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Objective: Among all the new drugs approved in Japan, the regulatory review time for some greatly exceeds the median each year. However, to our knowledge, no reports have detailed why the review times were prolonged in these instances. In this study, we examined new applications (NDAs) whose review times were more than twice as long as the median each year in order to pinpoint the cause of delayed approval.
Methods: We analyzed 564 NDAs that were approved in Japan between 2005 and 2011.
Results: Thirty-eight NDAs were found to have prolonged review times. Of the 38 NDAs, the most popular therapeutic categories were oncology drugs and vaccines, and 28 of the drugs had already been approved in foreign countries when approval was granted in Japan, some with lag times of more than 36 months. This observation suggests that prolonged regulatory review time further worsens lags in drug approval. “Problem related to clinical data” was cited as the most common reason for prolonged review time. For most of the NDAs categorized into this group, additional clinical trials were conducted during the same review time without NDA withdrawal because the clinical study design was inappropriate, a deficiency in the evidence of a dosage regimen was observed, or efficacy was not confirmed in a confirmatory study trial.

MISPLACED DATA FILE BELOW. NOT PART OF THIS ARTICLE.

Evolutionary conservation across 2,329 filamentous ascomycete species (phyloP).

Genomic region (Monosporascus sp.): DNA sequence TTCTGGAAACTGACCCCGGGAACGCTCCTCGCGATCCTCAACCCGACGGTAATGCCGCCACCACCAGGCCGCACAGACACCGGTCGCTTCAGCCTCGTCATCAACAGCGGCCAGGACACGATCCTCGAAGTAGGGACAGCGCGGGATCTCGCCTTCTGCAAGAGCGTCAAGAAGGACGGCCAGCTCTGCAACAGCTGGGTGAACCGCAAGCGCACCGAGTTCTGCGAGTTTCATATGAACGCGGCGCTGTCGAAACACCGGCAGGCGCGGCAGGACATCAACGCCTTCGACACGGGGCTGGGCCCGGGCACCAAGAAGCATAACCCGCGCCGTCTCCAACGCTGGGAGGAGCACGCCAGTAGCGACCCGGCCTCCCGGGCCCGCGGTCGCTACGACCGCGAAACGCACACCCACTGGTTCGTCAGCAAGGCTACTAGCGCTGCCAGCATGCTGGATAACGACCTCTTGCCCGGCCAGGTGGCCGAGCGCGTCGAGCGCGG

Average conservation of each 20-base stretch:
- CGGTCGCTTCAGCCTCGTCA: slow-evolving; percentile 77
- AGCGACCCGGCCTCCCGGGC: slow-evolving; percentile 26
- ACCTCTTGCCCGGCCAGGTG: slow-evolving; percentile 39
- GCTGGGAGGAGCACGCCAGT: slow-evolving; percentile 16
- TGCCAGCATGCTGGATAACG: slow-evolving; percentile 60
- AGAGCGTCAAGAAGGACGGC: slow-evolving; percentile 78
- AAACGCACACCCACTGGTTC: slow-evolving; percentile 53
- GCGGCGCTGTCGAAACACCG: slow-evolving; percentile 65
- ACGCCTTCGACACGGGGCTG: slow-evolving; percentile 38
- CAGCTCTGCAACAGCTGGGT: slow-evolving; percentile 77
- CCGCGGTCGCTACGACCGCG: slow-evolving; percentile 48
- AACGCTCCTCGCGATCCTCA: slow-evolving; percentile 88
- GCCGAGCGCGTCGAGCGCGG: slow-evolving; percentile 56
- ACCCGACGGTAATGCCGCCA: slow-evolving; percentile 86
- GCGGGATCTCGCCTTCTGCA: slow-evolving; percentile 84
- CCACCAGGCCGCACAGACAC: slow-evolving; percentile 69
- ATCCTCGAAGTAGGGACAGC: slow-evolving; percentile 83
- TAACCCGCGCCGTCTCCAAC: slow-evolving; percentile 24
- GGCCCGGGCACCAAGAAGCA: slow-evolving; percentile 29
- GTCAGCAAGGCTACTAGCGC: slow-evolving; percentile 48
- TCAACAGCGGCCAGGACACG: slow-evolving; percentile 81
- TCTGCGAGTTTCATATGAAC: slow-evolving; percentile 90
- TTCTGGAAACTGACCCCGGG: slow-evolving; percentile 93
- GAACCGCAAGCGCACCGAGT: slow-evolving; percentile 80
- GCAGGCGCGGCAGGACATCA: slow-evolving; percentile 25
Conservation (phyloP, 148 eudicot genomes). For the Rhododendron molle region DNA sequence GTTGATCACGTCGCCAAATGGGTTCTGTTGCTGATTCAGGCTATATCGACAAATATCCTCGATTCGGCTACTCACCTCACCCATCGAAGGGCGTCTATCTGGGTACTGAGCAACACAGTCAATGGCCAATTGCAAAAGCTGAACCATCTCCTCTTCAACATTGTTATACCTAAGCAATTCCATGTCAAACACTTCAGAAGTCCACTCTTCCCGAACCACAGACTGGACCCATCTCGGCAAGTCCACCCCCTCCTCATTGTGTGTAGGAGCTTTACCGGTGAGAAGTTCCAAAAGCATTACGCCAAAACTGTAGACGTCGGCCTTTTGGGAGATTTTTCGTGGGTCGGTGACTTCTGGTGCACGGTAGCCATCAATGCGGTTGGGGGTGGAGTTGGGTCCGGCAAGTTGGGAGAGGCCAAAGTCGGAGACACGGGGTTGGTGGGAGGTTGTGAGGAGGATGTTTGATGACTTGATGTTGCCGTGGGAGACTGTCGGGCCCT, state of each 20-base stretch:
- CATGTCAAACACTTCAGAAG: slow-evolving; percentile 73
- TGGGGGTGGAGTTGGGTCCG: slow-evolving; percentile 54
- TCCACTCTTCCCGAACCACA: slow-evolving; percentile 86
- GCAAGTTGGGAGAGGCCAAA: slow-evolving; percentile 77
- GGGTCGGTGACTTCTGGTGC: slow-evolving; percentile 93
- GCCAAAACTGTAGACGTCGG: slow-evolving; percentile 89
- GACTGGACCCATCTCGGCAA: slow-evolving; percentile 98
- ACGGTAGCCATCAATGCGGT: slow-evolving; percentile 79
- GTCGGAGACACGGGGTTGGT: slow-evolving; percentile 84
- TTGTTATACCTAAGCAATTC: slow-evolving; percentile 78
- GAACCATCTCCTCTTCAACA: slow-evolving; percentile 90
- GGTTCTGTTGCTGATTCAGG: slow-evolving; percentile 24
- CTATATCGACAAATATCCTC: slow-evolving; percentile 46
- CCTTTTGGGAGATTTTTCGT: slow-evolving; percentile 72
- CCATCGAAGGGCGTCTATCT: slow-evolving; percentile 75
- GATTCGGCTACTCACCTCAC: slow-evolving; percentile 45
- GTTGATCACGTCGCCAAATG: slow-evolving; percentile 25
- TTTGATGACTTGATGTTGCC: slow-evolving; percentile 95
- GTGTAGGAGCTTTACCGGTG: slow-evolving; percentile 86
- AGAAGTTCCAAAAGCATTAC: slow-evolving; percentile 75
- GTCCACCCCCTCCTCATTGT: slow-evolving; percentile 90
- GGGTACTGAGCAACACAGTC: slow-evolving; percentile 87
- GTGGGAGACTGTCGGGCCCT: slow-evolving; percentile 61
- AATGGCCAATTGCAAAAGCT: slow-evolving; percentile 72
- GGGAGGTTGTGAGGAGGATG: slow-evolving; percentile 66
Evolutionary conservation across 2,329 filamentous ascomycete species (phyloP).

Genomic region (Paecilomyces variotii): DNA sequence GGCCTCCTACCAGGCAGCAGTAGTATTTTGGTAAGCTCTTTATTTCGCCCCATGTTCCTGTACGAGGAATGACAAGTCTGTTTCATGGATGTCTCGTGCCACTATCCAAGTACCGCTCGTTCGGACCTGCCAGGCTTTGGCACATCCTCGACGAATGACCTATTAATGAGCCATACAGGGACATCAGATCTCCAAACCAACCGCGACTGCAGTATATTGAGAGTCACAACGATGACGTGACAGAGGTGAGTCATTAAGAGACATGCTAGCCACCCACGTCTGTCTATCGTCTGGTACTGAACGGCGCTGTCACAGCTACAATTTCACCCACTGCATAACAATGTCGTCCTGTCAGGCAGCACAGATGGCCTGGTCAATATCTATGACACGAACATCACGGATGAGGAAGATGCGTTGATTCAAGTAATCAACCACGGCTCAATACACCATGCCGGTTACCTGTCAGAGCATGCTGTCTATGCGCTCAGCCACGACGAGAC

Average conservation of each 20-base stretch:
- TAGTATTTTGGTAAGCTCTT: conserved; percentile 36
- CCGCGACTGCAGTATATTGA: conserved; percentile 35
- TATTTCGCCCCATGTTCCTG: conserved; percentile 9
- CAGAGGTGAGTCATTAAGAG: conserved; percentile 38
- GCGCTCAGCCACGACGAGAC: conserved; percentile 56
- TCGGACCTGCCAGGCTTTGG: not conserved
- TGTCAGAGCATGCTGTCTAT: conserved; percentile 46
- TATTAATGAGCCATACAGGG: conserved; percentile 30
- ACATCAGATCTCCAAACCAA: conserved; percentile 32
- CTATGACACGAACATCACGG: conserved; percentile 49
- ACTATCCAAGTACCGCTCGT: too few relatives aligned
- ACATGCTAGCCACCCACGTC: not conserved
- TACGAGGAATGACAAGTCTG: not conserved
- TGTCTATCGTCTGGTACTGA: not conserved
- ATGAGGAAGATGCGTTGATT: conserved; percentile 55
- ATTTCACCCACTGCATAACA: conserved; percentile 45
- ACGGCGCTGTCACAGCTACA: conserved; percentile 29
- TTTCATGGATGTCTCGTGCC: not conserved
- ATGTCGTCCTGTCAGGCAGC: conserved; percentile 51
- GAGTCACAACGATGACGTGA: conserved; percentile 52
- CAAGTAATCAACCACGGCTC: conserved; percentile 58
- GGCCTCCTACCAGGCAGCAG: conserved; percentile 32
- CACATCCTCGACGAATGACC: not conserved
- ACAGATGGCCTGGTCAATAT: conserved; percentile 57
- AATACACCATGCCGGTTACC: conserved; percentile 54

Conclusion: Our analyses of these trial details indicate the importance of determining the optimal dosage regimen carefully and utilizing objective endpoints in clinical trials.